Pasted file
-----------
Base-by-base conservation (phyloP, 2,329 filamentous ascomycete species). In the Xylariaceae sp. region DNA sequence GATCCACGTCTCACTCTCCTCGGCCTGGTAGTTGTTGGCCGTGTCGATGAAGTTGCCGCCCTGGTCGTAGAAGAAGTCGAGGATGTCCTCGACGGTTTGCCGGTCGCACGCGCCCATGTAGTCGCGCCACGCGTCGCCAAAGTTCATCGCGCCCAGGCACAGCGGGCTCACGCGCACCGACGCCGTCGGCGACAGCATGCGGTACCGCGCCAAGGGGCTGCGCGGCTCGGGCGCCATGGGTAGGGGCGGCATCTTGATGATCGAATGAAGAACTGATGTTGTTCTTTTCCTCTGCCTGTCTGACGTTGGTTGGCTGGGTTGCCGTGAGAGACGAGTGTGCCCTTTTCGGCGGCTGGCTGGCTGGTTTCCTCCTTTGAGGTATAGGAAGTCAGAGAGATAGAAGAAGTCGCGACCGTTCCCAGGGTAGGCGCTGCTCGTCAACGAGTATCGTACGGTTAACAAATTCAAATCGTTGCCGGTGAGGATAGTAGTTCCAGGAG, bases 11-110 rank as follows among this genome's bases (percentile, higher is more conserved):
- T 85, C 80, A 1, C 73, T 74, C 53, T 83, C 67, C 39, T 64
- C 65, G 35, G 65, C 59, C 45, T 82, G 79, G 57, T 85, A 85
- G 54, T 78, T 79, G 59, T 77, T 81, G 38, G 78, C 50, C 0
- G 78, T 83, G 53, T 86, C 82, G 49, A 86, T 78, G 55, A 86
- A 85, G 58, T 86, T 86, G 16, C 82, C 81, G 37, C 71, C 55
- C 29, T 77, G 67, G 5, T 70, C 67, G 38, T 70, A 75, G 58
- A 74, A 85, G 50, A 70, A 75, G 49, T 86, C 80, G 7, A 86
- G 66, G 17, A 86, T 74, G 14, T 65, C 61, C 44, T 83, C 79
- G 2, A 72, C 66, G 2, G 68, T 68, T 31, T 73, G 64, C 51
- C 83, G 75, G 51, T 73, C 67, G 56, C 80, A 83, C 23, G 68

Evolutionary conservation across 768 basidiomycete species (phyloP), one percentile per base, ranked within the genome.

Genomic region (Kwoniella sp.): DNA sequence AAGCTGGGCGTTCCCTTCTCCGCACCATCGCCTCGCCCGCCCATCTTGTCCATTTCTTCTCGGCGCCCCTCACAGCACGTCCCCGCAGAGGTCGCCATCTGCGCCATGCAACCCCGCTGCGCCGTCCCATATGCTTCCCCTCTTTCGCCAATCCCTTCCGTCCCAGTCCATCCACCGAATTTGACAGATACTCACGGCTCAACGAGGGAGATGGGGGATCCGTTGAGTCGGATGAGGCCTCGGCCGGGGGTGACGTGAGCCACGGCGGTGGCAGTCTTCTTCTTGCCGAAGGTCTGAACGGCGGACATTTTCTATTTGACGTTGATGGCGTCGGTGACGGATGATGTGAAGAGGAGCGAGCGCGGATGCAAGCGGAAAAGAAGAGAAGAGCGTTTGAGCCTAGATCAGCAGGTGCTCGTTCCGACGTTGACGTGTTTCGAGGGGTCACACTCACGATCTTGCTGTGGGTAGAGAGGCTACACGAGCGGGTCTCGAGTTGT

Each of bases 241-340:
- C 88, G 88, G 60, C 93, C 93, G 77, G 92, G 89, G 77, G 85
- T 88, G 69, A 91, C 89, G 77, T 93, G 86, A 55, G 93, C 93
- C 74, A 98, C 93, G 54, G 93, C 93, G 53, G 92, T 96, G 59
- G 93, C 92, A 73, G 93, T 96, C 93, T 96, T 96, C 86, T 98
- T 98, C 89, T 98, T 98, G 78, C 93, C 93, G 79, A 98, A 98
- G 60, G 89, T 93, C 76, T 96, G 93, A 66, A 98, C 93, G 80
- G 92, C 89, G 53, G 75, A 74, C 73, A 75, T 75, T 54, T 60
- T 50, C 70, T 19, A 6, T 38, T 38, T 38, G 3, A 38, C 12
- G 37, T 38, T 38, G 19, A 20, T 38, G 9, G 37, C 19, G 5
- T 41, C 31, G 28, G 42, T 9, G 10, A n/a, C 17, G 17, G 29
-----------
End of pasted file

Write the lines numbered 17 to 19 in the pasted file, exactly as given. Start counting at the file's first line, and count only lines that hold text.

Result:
- C 74, A 98, C 93, G 54, G 93, C 93, G 53, G 92, T 96, G 59
- G 93, C 92, A 73, G 93, T 96, C 93, T 96, T 96, C 86, T 98
- T 98, C 89, T 98, T 98, G 78, C 93, C 93, G 79, A 98, A 98